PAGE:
42-Year Association with Covenant

20+ Year RSFA member

Correction to previous letter

With my apologies, I made a small error on the previous definition of the proposed bylaws amendment up for vote in your recently received ballots.

The error was simple: In my prior letter, which ran May 23 in this newspaper, I stated the bylaws amendment required the signature of 100 members to put the matter to a vote of all members – when developers apply for an increase density from Class A to B (as was the case in the Quantum developer’s proposal), or from B to C.

The fact is the bylaws amendment makes a vote of all Covenant members mandatory and automatic, without the need of neighbors spending precious time to gather signatures to oppose these densification projects.

Simply put, if the currently in place, and so far successful density increase protection mechanisms fail (500’ neighbors, and the Covenant Design Review Committee and the RSF Association board all approve this kind of density increases) then a Covenant-wide member vote is automatic, without any action required by members to force such a vote.

This error was brought to my attention by the RSF Association board, who have unanimously supported this amendment to put the ultimate say on densification projects in the hands of all community members via this automatic and binding vote.

Although we believe this is an incremental and powerful statement to developers who would destroy the rural ambiance of the community for a few dollars in profit, there is more work to be done to further protect us against densification, and we hope to work with the new incoming RSF Association Board of Directors to further strengthen our ability to preserve the Ranch as a rural environment for the next 100 years.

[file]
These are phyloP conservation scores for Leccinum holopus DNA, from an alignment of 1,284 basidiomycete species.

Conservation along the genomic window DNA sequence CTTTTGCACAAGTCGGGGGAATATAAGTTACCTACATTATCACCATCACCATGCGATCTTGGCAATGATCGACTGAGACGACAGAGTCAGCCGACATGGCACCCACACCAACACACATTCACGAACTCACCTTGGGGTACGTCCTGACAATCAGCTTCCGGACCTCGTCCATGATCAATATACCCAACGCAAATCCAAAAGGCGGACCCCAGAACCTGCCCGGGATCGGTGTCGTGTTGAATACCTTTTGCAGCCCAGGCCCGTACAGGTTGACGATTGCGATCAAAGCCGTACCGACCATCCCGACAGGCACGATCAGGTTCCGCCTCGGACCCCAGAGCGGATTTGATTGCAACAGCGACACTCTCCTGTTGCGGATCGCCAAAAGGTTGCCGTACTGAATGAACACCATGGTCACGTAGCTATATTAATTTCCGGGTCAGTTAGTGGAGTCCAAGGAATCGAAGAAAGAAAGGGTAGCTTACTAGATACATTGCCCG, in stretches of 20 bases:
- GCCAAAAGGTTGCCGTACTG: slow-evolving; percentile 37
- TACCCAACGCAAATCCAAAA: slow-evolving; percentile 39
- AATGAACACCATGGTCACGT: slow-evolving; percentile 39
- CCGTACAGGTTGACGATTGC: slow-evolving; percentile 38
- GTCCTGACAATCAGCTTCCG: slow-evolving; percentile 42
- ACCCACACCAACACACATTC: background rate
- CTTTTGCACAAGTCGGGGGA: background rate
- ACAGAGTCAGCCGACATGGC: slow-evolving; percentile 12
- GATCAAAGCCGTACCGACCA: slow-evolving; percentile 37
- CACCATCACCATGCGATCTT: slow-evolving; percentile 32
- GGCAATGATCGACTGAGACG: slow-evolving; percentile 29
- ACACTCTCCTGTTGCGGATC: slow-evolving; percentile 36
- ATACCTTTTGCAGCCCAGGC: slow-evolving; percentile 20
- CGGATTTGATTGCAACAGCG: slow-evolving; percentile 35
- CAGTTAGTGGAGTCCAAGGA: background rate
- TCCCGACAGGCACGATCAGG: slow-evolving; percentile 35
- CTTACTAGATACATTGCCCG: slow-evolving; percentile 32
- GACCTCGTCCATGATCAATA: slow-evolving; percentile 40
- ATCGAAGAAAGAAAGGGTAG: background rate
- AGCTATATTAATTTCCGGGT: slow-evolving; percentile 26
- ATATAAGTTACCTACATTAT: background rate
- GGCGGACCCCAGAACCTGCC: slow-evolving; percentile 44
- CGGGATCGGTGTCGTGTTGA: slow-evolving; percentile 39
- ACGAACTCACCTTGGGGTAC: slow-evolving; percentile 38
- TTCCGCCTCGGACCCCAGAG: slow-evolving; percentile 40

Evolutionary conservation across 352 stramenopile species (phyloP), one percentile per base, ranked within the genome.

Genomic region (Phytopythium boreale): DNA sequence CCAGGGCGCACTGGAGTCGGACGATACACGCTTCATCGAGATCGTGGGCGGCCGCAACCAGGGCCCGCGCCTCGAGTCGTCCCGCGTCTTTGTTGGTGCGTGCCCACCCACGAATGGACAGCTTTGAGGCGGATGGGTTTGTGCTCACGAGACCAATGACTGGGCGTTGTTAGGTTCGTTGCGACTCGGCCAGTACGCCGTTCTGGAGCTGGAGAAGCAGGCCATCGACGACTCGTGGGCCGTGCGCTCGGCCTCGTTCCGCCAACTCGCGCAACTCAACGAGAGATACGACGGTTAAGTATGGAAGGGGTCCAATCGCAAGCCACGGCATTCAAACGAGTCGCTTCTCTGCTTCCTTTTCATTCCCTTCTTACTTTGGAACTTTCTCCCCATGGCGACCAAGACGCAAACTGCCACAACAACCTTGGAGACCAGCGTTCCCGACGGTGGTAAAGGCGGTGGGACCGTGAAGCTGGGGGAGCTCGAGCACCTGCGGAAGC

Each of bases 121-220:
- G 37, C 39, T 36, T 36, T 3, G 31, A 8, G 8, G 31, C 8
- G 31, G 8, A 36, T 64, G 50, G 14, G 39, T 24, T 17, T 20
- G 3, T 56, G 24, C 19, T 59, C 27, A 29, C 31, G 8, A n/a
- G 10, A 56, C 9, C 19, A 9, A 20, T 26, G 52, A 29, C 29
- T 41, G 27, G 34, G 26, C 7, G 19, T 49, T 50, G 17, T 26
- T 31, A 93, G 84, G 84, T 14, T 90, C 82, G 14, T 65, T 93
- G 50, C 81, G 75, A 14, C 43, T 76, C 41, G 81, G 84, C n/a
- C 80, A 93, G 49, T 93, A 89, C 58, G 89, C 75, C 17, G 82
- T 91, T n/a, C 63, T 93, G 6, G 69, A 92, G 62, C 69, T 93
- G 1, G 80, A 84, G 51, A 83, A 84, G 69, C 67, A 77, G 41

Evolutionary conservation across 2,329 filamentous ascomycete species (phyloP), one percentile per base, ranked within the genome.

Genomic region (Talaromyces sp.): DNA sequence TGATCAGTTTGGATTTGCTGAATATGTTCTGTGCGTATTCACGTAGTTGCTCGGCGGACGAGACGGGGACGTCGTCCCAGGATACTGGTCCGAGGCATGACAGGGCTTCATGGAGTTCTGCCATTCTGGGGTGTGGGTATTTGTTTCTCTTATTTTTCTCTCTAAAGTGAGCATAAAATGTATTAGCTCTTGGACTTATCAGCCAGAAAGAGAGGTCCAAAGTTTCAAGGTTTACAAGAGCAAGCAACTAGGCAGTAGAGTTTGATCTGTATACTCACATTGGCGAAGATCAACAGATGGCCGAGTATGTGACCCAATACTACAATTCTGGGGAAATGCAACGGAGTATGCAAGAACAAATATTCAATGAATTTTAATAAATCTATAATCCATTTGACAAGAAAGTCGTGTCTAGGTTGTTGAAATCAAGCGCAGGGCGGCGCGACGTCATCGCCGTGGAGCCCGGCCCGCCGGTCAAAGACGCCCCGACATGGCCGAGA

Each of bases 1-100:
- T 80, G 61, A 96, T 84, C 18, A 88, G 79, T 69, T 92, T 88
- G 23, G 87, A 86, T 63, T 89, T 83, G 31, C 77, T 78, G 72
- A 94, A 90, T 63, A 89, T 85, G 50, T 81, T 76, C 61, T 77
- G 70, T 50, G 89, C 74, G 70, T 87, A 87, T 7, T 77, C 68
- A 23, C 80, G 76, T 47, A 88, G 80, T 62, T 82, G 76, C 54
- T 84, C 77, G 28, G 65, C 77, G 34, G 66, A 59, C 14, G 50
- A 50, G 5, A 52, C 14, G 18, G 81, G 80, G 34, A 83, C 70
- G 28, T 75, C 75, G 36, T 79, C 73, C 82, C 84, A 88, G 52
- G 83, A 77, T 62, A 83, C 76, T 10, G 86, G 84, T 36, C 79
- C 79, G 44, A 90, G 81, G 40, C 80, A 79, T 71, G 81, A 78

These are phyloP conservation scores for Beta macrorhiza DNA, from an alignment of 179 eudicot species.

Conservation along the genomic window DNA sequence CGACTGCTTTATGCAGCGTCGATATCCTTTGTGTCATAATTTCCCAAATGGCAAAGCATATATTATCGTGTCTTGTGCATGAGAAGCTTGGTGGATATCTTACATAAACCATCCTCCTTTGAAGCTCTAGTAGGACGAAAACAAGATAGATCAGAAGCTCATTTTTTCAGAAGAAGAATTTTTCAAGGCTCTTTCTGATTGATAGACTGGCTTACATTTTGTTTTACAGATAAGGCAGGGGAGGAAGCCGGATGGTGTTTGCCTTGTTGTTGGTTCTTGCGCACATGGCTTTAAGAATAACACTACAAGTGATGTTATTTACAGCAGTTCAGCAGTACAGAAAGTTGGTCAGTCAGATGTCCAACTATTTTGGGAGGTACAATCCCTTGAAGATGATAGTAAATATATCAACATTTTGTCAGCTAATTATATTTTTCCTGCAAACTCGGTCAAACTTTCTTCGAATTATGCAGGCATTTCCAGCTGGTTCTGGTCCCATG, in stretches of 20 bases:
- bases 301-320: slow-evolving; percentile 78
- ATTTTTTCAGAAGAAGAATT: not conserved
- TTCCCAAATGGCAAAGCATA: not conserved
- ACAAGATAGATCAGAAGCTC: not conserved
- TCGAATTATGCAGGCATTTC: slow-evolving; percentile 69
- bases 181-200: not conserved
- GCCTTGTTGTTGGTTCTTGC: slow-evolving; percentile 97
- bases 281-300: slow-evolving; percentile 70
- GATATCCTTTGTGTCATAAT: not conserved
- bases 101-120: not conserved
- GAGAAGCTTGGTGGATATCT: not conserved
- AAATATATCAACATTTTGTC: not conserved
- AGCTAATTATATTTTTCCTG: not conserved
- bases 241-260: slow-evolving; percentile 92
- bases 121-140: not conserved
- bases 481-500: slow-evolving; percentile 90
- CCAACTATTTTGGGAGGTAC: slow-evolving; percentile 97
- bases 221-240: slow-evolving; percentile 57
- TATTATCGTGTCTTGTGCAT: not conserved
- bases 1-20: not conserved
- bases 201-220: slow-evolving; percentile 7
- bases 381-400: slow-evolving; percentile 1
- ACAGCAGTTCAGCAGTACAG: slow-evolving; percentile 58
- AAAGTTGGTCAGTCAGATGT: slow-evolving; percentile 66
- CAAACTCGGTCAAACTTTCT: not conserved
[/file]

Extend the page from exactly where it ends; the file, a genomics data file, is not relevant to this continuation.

Saiid Zarrabian

Rancho Santa Fe

June 6 issue:

RSF Golf Club a tremendous community asset

I read the letter titled “How do you want your RSFA dollars spent?” with interest.

I agree with Lisa Bartlett on three points. One, the RSF Golf Club is a tremendous asset for our community. Two, making the restaurant more of a social hub for the community is worthwhile. And, three, the new GC manager is taking steps to improve the restaurant operation. All of those are good things.

But, on her other points I don’t agree.

She says that the GC Players’ Clubhouse is not a success. That is untrue. The Golf Club has opened the space up, and enhanced some of the decorating, providing a current energy and vitality that is enjoyed by the Golf Club members. Members are enjoying drinks and appetizers almost daily. With the added game tables, and outdoor gathering spots, including a new fire pit, it has become a “go-to” space for team lunches, parties and golf member events like the successful Trivia night that was held weekly during the month of May.

She says that the Golf Club is under financial pressure. That is clearly not true if you read the financial statements. The club produces a small operating profit each year and, when one adds in enrollment fees, the cash flow is very solid.

Where the financial pressure she mentions comes from is the desire to invest in the future and make the Main Clubhouse more of a social hub for the community, which, as Lisa herself says, is worthwhile. Many residents feel that a great neighborhood casual restaurant, available only to Covenant homeowners, with indoor/outdoor spaces that overlook the golf course, would be a “lifestyle-changer,” and a very worthwhile community asset.

I know that a design team has been hired to investigate the possibility of rebranding and remodeling the Main Clubhouse, making it more inviting to the whole community.